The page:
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How Google Gave Us Confidence To Start Our Own Company

Having lunch at the Googlplex is just as fun as you might think
December 23, 2009 By Gus in Miami: Local NewsTechnology  | 6 Comments

Michelle Moore, founder of Miami Beach 411, standing in front of the bike rack at Google.

Miami Beach 411 received an early Christmas gift this year—a meeting with Google at the Googleplex. We had a fantastic time. Google took us to lunch at The Alley, which is one of about 10 cafeterias they offer to the Googlers.

Now, I’ve been around celebrities, but I must confess, when I get around Google, I become as starstruck as a 13-year-old girl at Miley Cyrus concert. Even though I had visited Google before, I was worried that during the meeting I would just sit there in awe, not knowing what to say. So, I asked our members for some input on what they’d like to know about Google.

I asked coach’s question, first:

“Why don’t you just go ahead and change your name to ‘The Borg’?”

Looking back, this was probably not the best question to lead with.

In case you’re wondering, “The Borg” is a cyborg character from Star Trek who ruthlessly seek to incorporate all life into itself; their slogan is ‘Resistance is futile. You will be assimilated.’ In tech-jargon, the Borg is usually Microsoft, which is thought to be trying to just as ruthlessly assimilate all computers into itself.

Although Google is a big company, with over 20,000 employees, they have feelings, just like you and me. I can honestly say, they looked hurt by coach’s remark. I assured them, coach was probably joking, but they looked saddened, nonetheless. It seemed like they wanted to know why a human with Google ads on their website would say such a mean thing? I didn’t have a answer.

Personally, Google has made my life so much easier, with their search engine and free tools. If using their products is assimilating, count me in.

This is Google’s official response to being called The Borg too big:

Because of our reach, technical know-how, and lust for big projects, we can take on big challenges that require large investments and lack an obvious, near-term pay-off. We can photograph the world’s streets so that you can explore the neighborhood around an apartment you are considering renting from a thousand miles away. We can scan millions of books and make them widely accessible (while respecting the rights of publishers and authors). We can create an email system that gives away a gigabyte of storage (now over 7 gigs) at a time when all other services allow only a small fraction of that amount. We can instantly translate web pages from any of 51 languages. We can process search data to help public health agencies detect flu outbreaks much earlier. We can build a faster browser (Chrome), a better mobile operating system (Android), and an entirely new communications platform (Wave), and then open them up for the world to build upon, customize, and improve.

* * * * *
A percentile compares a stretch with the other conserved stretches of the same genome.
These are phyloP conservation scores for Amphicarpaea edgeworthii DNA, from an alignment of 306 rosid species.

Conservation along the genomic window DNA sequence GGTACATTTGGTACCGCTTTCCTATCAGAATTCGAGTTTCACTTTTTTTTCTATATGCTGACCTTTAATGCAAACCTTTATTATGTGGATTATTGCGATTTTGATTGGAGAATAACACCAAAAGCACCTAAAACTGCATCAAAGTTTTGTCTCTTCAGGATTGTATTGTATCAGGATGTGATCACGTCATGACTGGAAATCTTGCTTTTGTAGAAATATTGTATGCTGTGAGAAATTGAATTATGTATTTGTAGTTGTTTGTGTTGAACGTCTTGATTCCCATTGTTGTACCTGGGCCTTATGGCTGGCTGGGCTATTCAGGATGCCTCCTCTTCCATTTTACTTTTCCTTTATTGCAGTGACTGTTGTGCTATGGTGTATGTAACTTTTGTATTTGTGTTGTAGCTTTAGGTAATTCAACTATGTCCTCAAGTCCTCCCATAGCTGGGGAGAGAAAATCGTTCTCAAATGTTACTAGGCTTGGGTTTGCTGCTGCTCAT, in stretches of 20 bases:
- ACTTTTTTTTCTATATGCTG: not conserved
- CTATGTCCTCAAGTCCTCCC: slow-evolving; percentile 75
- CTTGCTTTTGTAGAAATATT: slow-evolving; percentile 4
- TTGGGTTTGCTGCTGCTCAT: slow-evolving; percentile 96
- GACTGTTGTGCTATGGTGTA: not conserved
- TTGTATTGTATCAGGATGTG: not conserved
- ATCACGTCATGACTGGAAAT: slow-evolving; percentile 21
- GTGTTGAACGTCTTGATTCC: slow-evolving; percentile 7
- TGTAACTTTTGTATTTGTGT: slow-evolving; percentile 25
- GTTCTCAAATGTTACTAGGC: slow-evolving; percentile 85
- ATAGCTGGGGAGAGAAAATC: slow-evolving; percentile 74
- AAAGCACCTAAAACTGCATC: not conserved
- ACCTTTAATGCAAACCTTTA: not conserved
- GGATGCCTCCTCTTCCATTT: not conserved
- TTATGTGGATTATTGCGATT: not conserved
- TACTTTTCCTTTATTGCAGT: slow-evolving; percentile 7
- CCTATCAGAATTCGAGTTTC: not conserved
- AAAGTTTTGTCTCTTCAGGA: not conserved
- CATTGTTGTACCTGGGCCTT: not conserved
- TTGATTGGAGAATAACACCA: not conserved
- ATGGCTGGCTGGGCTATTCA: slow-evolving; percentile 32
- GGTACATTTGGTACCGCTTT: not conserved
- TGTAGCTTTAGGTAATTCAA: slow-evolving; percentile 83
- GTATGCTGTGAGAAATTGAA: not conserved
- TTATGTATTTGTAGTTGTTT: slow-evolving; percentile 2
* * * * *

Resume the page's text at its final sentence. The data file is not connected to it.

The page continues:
We can do these things because they are information problems and we have the computer scientists, technology, and computational power to solve them. When we do, we make numerous platforms – video, maps, mobile, PCs, voice, enterprise – better, more competitive, and more innovative. We are often attacked for being too big, but sometimes being bigger allows us to take on the impossible.

Thankfully, Google was a gracious host and smoothed things over by sharing a piece of cheesecake with us.

I asked Maria’s question, next:

“How much money do they make from Google ads on blogs?”

These are the revenue statistics they disclosed: